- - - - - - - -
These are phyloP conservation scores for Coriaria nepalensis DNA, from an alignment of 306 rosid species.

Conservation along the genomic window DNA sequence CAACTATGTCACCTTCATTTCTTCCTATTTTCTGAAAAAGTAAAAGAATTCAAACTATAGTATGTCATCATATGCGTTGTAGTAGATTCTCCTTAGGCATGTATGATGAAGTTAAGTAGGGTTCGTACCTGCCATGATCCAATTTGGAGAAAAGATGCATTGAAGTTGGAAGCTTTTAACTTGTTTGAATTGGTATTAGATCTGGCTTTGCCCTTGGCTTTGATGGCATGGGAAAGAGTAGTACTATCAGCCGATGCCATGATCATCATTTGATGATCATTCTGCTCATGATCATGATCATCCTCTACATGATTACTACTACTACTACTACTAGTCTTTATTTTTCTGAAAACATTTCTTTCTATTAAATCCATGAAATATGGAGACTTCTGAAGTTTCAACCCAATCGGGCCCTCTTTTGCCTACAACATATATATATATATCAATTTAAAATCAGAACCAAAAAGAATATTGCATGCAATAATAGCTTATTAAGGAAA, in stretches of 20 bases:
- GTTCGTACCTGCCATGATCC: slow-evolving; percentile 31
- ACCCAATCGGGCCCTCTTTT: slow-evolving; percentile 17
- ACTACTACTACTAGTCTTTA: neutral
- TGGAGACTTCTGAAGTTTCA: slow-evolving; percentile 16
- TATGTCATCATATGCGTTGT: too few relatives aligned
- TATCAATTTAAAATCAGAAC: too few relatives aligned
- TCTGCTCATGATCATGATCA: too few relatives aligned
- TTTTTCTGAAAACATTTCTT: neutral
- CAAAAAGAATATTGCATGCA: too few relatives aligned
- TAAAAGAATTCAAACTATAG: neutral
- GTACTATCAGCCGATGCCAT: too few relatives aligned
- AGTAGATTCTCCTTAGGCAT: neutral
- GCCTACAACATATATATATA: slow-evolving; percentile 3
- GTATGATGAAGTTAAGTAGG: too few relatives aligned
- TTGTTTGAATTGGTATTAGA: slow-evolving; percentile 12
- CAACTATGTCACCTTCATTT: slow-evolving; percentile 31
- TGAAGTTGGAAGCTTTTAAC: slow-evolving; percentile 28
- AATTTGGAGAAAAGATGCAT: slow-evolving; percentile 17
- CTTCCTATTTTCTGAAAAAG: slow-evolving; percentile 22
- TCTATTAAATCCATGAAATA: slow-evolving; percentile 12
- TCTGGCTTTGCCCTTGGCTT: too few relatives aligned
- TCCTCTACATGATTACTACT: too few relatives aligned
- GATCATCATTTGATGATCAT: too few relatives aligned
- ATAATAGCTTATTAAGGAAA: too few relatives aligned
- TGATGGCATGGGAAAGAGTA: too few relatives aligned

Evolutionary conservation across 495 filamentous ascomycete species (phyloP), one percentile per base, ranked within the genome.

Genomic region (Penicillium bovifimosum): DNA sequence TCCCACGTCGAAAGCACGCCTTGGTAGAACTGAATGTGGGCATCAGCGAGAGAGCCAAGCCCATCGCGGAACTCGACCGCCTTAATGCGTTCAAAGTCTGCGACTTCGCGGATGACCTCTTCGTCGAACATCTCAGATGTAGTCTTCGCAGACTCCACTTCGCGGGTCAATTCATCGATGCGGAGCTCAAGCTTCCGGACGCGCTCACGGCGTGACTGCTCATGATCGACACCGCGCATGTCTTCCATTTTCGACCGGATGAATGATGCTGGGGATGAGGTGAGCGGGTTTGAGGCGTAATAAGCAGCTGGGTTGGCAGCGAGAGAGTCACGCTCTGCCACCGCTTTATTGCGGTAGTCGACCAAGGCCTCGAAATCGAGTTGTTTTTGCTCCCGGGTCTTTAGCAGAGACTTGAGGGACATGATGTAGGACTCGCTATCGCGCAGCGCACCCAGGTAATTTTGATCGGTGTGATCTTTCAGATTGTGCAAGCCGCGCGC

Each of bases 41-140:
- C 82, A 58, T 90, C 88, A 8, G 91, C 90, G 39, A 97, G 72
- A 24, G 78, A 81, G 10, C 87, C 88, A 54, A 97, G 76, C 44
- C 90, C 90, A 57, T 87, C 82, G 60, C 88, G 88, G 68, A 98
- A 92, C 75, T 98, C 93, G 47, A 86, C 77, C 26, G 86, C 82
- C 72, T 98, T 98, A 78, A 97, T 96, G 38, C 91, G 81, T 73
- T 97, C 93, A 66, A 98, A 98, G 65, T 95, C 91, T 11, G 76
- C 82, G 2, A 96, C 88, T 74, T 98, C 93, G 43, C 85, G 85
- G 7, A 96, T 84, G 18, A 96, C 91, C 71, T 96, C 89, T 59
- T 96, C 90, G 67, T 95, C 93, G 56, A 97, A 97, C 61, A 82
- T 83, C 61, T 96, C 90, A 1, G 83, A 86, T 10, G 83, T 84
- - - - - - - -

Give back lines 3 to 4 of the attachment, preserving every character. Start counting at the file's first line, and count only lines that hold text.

- GTTCGTACCTGCCATGATCC: slow-evolving; percentile 31
- ACCCAATCGGGCCCTCTTTT: slow-evolving; percentile 17